A division's timetable is the authority for moving scheduled trains; it
establishes their superiority and the superior direction of the tracks. For
example, first-class trains are superior to second class.
trains--extras--are inferior to scheduled ones and have no class designator.
The superior direction is decided by the line's officials.
receive train orders from the dispatcher.
They supersede the superiority
established by the timetable. Operating rules of both civilian and military
lines are based on a standard code, to provide safe and efficient train
operation. Rules 86 and S-87 cover procedures followed by extra trains.
The four methods of dispatching are single-track, double-track,
multiple-track, and Centralized Traffic Control. Single-track dispatching,
conducted by using written train orders to tell the crew what to do, is more
complicated than double-track dispatching.
The latter depends mainly on
automatic block signals and on proper spacing of trains.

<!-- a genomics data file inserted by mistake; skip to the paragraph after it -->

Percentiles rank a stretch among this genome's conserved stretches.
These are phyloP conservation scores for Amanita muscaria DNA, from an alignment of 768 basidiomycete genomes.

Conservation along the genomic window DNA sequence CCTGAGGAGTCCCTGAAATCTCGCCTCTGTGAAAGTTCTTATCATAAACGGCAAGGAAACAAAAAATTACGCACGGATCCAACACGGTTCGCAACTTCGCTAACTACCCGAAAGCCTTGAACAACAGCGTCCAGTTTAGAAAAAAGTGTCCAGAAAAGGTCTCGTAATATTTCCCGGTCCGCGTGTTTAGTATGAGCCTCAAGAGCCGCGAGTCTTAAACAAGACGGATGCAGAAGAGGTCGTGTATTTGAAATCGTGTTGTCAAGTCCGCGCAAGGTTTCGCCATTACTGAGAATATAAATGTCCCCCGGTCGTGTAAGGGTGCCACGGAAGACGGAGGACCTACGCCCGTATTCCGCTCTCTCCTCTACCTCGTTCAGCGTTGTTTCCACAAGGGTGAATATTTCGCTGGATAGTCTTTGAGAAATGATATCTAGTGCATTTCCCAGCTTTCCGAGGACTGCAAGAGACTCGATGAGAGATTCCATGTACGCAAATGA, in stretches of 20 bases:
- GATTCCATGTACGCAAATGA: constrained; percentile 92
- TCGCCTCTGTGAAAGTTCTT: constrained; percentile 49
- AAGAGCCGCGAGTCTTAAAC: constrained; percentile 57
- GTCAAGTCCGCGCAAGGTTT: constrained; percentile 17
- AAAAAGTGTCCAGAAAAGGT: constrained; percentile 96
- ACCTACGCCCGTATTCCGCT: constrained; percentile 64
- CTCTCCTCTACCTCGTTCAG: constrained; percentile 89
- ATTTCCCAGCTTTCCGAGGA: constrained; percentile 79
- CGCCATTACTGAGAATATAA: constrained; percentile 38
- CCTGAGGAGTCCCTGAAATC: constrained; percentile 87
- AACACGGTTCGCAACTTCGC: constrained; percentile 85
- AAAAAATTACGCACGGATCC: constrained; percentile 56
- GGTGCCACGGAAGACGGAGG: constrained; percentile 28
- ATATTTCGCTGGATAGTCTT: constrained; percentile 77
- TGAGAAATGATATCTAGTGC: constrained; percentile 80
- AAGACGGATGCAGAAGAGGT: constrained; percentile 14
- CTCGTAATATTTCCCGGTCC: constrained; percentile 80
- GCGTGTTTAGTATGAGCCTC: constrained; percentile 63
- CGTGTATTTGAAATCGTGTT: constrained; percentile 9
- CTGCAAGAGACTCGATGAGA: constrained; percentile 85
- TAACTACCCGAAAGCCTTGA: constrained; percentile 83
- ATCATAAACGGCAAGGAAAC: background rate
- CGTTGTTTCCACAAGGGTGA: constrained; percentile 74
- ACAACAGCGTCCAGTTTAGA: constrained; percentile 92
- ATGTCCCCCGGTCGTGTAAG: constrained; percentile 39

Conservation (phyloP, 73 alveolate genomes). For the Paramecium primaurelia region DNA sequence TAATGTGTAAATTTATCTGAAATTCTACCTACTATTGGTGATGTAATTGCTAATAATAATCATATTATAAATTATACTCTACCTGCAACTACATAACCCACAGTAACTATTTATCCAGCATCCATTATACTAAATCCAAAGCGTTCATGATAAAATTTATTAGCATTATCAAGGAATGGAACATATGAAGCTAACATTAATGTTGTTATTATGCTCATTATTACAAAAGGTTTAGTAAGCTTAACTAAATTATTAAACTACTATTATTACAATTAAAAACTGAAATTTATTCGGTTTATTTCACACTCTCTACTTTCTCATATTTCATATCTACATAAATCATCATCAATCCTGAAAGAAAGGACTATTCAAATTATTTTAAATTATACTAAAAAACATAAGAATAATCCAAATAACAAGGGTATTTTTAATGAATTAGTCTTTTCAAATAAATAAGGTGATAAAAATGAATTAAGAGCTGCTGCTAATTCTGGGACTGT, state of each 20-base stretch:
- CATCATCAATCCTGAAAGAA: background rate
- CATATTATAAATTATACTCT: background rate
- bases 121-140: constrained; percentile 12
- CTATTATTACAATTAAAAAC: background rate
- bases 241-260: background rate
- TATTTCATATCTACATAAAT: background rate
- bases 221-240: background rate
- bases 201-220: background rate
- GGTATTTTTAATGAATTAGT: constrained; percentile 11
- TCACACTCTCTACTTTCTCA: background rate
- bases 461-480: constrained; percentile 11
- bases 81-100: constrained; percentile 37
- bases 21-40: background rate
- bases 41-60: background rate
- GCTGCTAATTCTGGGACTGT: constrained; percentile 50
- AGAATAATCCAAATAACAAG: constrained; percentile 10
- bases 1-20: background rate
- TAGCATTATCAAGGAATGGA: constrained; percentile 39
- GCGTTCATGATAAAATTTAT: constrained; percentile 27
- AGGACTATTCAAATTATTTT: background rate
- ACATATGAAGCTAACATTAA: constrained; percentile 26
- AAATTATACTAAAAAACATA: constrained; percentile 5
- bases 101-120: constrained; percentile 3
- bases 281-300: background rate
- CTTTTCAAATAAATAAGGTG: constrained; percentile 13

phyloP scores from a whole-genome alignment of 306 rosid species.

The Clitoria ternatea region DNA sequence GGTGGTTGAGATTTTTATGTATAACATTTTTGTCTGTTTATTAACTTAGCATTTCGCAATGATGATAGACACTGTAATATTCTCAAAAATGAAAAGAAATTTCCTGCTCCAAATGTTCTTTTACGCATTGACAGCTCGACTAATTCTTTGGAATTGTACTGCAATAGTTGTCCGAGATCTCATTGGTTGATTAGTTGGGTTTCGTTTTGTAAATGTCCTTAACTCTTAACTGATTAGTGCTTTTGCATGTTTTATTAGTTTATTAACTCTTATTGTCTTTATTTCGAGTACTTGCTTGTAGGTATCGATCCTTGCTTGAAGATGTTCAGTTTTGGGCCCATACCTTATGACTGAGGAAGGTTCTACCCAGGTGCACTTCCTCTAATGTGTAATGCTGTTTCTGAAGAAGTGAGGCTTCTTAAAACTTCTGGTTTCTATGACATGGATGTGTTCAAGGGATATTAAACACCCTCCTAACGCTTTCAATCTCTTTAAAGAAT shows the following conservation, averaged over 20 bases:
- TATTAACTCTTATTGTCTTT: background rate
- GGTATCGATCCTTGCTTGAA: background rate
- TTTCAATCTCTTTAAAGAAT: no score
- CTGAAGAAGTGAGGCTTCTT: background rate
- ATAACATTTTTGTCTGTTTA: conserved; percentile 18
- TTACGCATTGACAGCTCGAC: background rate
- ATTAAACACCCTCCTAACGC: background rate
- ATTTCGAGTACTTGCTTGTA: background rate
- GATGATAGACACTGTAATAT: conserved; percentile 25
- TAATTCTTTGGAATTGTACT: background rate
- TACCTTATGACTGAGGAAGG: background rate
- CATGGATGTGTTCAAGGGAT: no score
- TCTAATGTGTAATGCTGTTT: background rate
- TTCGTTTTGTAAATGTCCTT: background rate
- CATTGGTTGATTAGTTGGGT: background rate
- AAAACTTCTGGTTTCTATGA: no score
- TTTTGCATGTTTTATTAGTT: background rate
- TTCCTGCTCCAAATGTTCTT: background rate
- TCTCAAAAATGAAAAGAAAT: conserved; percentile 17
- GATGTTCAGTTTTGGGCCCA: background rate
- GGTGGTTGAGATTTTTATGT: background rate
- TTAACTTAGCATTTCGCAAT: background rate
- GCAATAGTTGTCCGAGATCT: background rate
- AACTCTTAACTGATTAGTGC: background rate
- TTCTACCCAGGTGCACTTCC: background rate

dispatcher must enforce the established current of traffic except when
single-lining or reverse movement is called for.
Train orders, too, are
used to avoid delay to top-priority trains.
Operating problems are further reduced on multiple-track lines,
especially where there are four tracks: high- and low-speed tracks for each
direction can be designated.
Some railroads make a strict distinction
between the high- and low-speed tracks, with lighter rail being used and
less roadbed maintenance being performed on the latter. Other lines make no
distinction between the two; the rail, ties, and subgrade for both are the
Centralized Traffic Control is the simplest method of dispatching and
provides the dispatcher the greatest flexibility in manipulating trains.
Small indicator lights on a control panel come on as trains reach particular
points on the line. The lighted indicators permit the dispatcher to check
the train's progress and speed.
dispatcher can give a train a proceed sign or divert it to another track.
The system is safe--the dispatcher cannot set up conflicting moves, and
restrictive signals flashed in the crew's face cannot be complied with if
there is too little time.
Among the system's advantages are reduced
maintenance-of-way costs, accelerated freight train schedules, increased
train density at times, and less delay because of fewer wait-and-meet